In 2011, the Wisconsin legislature adopted the federal “Daubert standard” that circuit courts must apply when deciding whether to admit an expert’s opinion into evidence. In this case, the Court’s first opportunity to interpret the standard, the justices issued 4 separate opinions. Abrahamson’s opinion established the history, purpose, and methodology of the Daubert standard. She held that an expert physician’s testimony about the standard of care for a family-practice doctor doing obstetrics satisfied Daubert though it was based solely on his own experience. Only the dissenting opinion disagreed with her analysis.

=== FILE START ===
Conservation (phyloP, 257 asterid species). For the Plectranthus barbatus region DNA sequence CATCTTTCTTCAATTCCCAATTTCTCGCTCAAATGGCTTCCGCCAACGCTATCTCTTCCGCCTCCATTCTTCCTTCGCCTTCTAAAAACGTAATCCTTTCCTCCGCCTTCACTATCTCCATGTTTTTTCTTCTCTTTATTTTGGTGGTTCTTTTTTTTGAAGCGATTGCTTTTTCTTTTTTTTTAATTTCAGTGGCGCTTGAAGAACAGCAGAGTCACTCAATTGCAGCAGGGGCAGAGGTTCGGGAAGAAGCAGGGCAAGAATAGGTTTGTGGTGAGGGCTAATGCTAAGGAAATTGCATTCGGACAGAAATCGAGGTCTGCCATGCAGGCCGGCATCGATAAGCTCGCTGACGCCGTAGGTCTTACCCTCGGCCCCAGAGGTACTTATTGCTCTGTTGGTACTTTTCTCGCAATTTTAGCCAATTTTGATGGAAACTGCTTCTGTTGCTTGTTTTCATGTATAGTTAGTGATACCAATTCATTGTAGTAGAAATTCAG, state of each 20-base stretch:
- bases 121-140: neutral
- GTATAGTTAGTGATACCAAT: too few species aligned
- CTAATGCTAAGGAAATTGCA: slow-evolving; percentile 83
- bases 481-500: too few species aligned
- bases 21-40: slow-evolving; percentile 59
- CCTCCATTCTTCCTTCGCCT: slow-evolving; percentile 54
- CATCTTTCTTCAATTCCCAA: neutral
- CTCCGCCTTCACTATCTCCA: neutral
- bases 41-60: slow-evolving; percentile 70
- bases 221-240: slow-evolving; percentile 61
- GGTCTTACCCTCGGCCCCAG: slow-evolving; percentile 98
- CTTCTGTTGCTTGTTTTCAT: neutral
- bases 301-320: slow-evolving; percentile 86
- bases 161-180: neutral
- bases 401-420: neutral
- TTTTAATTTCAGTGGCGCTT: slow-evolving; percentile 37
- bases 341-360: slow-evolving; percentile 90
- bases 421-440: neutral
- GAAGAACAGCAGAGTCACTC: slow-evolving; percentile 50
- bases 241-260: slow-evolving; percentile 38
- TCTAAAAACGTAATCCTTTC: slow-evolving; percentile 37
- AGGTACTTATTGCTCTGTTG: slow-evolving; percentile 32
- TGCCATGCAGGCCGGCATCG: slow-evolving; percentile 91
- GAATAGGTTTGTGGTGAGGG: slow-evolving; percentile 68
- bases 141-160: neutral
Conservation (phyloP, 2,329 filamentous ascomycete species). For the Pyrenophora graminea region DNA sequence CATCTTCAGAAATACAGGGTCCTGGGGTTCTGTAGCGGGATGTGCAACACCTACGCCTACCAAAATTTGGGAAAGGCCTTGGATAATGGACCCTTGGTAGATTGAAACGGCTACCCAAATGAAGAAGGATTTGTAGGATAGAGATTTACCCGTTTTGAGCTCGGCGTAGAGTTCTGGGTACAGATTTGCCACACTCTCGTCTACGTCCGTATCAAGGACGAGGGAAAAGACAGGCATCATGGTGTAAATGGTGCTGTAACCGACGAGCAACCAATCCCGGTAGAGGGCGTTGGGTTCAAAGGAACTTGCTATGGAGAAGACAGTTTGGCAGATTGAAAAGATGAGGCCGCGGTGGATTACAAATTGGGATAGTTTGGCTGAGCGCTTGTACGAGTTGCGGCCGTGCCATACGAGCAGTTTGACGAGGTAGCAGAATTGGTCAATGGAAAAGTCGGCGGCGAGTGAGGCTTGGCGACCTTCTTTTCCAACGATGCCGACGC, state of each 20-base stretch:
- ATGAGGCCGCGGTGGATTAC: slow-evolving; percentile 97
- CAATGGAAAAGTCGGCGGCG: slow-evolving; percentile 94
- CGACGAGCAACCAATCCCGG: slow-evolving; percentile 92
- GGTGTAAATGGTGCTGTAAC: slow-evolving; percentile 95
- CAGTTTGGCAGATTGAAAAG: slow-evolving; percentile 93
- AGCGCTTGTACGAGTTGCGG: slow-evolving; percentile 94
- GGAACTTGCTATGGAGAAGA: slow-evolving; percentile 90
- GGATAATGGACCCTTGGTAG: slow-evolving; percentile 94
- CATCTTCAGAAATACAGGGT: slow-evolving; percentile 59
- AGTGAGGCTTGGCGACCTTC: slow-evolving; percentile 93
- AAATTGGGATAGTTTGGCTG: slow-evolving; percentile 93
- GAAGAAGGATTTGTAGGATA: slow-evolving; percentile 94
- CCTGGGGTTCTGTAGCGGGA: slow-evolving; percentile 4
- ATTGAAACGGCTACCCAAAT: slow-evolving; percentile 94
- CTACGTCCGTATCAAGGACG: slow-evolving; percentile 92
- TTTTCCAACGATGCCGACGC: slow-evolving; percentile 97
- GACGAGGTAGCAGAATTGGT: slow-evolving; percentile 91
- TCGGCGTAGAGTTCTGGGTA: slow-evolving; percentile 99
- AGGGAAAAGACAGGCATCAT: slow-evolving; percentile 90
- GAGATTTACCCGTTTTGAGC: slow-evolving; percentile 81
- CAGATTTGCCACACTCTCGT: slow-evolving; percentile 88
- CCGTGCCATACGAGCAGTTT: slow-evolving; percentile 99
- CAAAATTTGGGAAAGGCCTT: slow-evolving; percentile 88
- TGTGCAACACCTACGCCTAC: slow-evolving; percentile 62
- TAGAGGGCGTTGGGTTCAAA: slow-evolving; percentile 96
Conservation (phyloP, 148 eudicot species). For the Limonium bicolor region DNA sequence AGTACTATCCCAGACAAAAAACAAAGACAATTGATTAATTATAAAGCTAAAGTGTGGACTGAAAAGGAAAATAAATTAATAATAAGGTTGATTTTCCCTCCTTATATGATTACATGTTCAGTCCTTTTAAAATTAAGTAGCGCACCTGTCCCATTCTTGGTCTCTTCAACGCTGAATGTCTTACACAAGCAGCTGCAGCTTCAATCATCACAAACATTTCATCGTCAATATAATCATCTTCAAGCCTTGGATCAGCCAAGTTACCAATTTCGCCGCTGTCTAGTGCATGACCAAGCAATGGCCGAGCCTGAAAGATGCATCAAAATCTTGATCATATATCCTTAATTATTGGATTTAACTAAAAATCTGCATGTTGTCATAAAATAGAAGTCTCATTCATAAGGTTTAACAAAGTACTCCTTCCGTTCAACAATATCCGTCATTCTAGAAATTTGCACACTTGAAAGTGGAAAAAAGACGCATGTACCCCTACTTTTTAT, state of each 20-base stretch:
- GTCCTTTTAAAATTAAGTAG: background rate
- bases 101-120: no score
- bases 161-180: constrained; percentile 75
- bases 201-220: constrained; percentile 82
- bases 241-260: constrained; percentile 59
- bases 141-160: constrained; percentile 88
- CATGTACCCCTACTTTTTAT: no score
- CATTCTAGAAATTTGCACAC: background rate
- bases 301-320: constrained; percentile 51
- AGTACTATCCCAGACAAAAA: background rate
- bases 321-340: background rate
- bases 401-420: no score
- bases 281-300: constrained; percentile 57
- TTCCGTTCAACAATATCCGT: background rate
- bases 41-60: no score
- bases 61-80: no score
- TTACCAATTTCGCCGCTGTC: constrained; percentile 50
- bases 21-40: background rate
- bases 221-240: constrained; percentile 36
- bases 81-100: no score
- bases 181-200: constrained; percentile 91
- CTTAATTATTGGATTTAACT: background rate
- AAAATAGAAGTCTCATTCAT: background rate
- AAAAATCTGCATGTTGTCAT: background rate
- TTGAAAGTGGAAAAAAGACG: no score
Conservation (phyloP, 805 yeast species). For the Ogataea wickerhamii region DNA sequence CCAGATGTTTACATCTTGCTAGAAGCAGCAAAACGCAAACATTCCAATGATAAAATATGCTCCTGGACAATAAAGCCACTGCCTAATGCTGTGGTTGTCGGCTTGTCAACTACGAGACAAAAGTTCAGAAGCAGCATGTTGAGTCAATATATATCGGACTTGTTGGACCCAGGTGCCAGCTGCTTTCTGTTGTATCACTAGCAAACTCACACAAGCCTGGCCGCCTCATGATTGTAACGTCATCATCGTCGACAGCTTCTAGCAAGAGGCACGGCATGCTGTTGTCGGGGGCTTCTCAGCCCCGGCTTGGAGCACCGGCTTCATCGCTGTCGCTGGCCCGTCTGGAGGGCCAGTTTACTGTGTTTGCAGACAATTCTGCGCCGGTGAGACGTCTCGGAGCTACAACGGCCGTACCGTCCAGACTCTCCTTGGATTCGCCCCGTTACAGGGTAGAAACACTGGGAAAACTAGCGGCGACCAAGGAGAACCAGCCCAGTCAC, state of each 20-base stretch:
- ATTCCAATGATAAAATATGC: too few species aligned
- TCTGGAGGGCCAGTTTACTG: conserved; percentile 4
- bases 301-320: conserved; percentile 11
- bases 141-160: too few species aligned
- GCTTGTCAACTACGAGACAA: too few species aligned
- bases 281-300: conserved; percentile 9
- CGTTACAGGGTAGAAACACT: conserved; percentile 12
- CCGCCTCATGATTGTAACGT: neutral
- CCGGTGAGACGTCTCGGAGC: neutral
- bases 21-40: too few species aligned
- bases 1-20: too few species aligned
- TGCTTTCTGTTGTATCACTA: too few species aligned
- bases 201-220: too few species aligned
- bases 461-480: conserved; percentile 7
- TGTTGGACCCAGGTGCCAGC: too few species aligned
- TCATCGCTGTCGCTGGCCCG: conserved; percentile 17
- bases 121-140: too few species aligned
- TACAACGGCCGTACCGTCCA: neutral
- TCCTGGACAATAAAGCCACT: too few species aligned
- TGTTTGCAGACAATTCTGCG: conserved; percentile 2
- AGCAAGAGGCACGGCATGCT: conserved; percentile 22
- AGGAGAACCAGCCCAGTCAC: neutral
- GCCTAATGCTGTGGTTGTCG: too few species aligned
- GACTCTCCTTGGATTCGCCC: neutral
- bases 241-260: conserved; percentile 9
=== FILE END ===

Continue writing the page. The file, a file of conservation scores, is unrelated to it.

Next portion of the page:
Due to a car accident, the plaintiff suffered a back injury and was told he might need surgery. After consulting a surgeon and speaking to his father who had the same surgery, the plaintiff became fearful about the pain and recovery time associated with the procedure. In a unanimous opinion, Abrahamson held that evidence of the plaintiff’s fear of possible future surgery was admissible and could be considered by the jury when determining damages for mental distress from the injury he sustained in the accident.